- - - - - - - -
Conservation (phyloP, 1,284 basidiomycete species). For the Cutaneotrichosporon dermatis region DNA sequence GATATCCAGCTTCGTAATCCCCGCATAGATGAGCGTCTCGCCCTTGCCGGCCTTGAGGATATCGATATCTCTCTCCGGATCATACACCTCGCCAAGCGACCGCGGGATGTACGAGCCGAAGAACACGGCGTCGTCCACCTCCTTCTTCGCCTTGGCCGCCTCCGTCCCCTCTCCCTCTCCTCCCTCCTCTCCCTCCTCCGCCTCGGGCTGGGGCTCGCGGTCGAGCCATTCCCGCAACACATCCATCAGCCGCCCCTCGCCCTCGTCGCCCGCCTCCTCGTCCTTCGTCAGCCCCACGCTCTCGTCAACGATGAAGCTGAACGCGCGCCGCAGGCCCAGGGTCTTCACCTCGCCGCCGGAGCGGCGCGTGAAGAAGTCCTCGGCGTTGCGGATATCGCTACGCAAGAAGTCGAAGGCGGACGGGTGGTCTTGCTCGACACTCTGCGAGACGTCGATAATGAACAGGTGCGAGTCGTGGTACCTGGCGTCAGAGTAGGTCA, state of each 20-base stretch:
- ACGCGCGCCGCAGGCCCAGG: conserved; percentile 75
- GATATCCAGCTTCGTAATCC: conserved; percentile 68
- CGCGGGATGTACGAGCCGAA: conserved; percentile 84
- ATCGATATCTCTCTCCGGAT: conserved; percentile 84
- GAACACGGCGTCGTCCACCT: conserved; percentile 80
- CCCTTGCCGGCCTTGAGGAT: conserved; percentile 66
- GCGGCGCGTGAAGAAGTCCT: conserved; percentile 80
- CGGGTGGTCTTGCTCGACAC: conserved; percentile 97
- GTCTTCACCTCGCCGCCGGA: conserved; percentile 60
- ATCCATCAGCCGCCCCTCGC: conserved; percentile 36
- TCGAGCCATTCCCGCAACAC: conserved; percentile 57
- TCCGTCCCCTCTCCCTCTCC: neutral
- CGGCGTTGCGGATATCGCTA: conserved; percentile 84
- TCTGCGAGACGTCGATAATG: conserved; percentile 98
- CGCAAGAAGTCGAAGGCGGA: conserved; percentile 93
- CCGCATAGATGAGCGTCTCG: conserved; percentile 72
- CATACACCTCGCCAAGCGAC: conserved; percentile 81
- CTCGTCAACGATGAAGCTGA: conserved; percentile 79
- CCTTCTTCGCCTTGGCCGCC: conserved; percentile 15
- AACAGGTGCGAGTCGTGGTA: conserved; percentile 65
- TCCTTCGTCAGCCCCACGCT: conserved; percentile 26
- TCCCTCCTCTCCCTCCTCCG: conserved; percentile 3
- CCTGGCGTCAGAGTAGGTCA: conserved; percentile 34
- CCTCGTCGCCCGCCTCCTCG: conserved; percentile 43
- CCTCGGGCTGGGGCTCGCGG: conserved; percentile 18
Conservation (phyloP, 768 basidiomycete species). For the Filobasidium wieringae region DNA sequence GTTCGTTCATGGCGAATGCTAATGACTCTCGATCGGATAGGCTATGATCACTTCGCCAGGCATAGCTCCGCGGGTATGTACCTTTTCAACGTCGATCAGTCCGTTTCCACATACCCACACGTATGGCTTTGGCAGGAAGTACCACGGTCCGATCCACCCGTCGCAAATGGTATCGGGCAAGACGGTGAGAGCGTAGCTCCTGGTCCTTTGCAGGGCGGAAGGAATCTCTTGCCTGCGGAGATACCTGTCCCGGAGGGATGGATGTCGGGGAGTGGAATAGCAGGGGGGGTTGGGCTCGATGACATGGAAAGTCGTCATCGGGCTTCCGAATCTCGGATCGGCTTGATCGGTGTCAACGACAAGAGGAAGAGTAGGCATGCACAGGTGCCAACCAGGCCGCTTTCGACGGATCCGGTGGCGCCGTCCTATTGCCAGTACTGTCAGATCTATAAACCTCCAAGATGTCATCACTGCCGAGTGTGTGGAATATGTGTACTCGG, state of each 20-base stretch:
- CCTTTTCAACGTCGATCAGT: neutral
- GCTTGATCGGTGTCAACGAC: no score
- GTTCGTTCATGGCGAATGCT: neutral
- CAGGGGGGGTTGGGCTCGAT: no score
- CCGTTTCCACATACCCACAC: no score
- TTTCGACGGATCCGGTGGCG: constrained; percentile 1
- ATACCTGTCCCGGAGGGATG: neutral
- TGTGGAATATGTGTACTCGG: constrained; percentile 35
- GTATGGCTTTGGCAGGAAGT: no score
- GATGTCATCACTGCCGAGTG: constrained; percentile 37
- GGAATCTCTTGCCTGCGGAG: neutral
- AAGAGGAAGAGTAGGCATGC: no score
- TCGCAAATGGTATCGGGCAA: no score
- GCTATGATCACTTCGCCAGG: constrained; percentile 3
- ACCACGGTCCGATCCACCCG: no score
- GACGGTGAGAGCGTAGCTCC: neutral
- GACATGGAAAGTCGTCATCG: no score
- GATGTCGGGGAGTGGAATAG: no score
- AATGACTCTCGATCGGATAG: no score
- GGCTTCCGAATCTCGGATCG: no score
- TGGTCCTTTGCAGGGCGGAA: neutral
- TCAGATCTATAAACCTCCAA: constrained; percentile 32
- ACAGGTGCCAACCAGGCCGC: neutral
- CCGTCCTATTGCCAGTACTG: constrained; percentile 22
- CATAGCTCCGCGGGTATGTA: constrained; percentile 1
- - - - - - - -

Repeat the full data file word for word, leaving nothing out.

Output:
Conservation (phyloP, 1,284 basidiomycete species). For the Cutaneotrichosporon dermatis region DNA sequence GATATCCAGCTTCGTAATCCCCGCATAGATGAGCGTCTCGCCCTTGCCGGCCTTGAGGATATCGATATCTCTCTCCGGATCATACACCTCGCCAAGCGACCGCGGGATGTACGAGCCGAAGAACACGGCGTCGTCCACCTCCTTCTTCGCCTTGGCCGCCTCCGTCCCCTCTCCCTCTCCTCCCTCCTCTCCCTCCTCCGCCTCGGGCTGGGGCTCGCGGTCGAGCCATTCCCGCAACACATCCATCAGCCGCCCCTCGCCCTCGTCGCCCGCCTCCTCGTCCTTCGTCAGCCCCACGCTCTCGTCAACGATGAAGCTGAACGCGCGCCGCAGGCCCAGGGTCTTCACCTCGCCGCCGGAGCGGCGCGTGAAGAAGTCCTCGGCGTTGCGGATATCGCTACGCAAGAAGTCGAAGGCGGACGGGTGGTCTTGCTCGACACTCTGCGAGACGTCGATAATGAACAGGTGCGAGTCGTGGTACCTGGCGTCAGAGTAGGTCA, state of each 20-base stretch:
- ACGCGCGCCGCAGGCCCAGG: conserved; percentile 75
- GATATCCAGCTTCGTAATCC: conserved; percentile 68
- CGCGGGATGTACGAGCCGAA: conserved; percentile 84
- ATCGATATCTCTCTCCGGAT: conserved; percentile 84
- GAACACGGCGTCGTCCACCT: conserved; percentile 80
- CCCTTGCCGGCCTTGAGGAT: conserved; percentile 66
- GCGGCGCGTGAAGAAGTCCT: conserved; percentile 80
- CGGGTGGTCTTGCTCGACAC: conserved; percentile 97
- GTCTTCACCTCGCCGCCGGA: conserved; percentile 60
- ATCCATCAGCCGCCCCTCGC: conserved; percentile 36
- TCGAGCCATTCCCGCAACAC: conserved; percentile 57
- TCCGTCCCCTCTCCCTCTCC: neutral
- CGGCGTTGCGGATATCGCTA: conserved; percentile 84
- TCTGCGAGACGTCGATAATG: conserved; percentile 98
- CGCAAGAAGTCGAAGGCGGA: conserved; percentile 93
- CCGCATAGATGAGCGTCTCG: conserved; percentile 72
- CATACACCTCGCCAAGCGAC: conserved; percentile 81
- CTCGTCAACGATGAAGCTGA: conserved; percentile 79
- CCTTCTTCGCCTTGGCCGCC: conserved; percentile 15
- AACAGGTGCGAGTCGTGGTA: conserved; percentile 65
- TCCTTCGTCAGCCCCACGCT: conserved; percentile 26
- TCCCTCCTCTCCCTCCTCCG: conserved; percentile 3
- CCTGGCGTCAGAGTAGGTCA: conserved; percentile 34
- CCTCGTCGCCCGCCTCCTCG: conserved; percentile 43
- CCTCGGGCTGGGGCTCGCGG: conserved; percentile 18
Conservation (phyloP, 768 basidiomycete species). For the Filobasidium wieringae region DNA sequence GTTCGTTCATGGCGAATGCTAATGACTCTCGATCGGATAGGCTATGATCACTTCGCCAGGCATAGCTCCGCGGGTATGTACCTTTTCAACGTCGATCAGTCCGTTTCCACATACCCACACGTATGGCTTTGGCAGGAAGTACCACGGTCCGATCCACCCGTCGCAAATGGTATCGGGCAAGACGGTGAGAGCGTAGCTCCTGGTCCTTTGCAGGGCGGAAGGAATCTCTTGCCTGCGGAGATACCTGTCCCGGAGGGATGGATGTCGGGGAGTGGAATAGCAGGGGGGGTTGGGCTCGATGACATGGAAAGTCGTCATCGGGCTTCCGAATCTCGGATCGGCTTGATCGGTGTCAACGACAAGAGGAAGAGTAGGCATGCACAGGTGCCAACCAGGCCGCTTTCGACGGATCCGGTGGCGCCGTCCTATTGCCAGTACTGTCAGATCTATAAACCTCCAAGATGTCATCACTGCCGAGTGTGTGGAATATGTGTACTCGG, state of each 20-base stretch:
- CCTTTTCAACGTCGATCAGT: neutral
- GCTTGATCGGTGTCAACGAC: no score
- GTTCGTTCATGGCGAATGCT: neutral
- CAGGGGGGGTTGGGCTCGAT: no score
- CCGTTTCCACATACCCACAC: no score
- TTTCGACGGATCCGGTGGCG: constrained; percentile 1
- ATACCTGTCCCGGAGGGATG: neutral
- TGTGGAATATGTGTACTCGG: constrained; percentile 35
- GTATGGCTTTGGCAGGAAGT: no score
- GATGTCATCACTGCCGAGTG: constrained; percentile 37
- GGAATCTCTTGCCTGCGGAG: neutral
- AAGAGGAAGAGTAGGCATGC: no score
- TCGCAAATGGTATCGGGCAA: no score
- GCTATGATCACTTCGCCAGG: constrained; percentile 3
- ACCACGGTCCGATCCACCCG: no score
- GACGGTGAGAGCGTAGCTCC: neutral
- GACATGGAAAGTCGTCATCG: no score
- GATGTCGGGGAGTGGAATAG: no score
- AATGACTCTCGATCGGATAG: no score
- GGCTTCCGAATCTCGGATCG: no score
- TGGTCCTTTGCAGGGCGGAA: neutral
- TCAGATCTATAAACCTCCAA: constrained; percentile 32
- ACAGGTGCCAACCAGGCCGC: neutral
- CCGTCCTATTGCCAGTACTG: constrained; percentile 22
- CATAGCTCCGCGGGTATGTA: constrained; percentile 1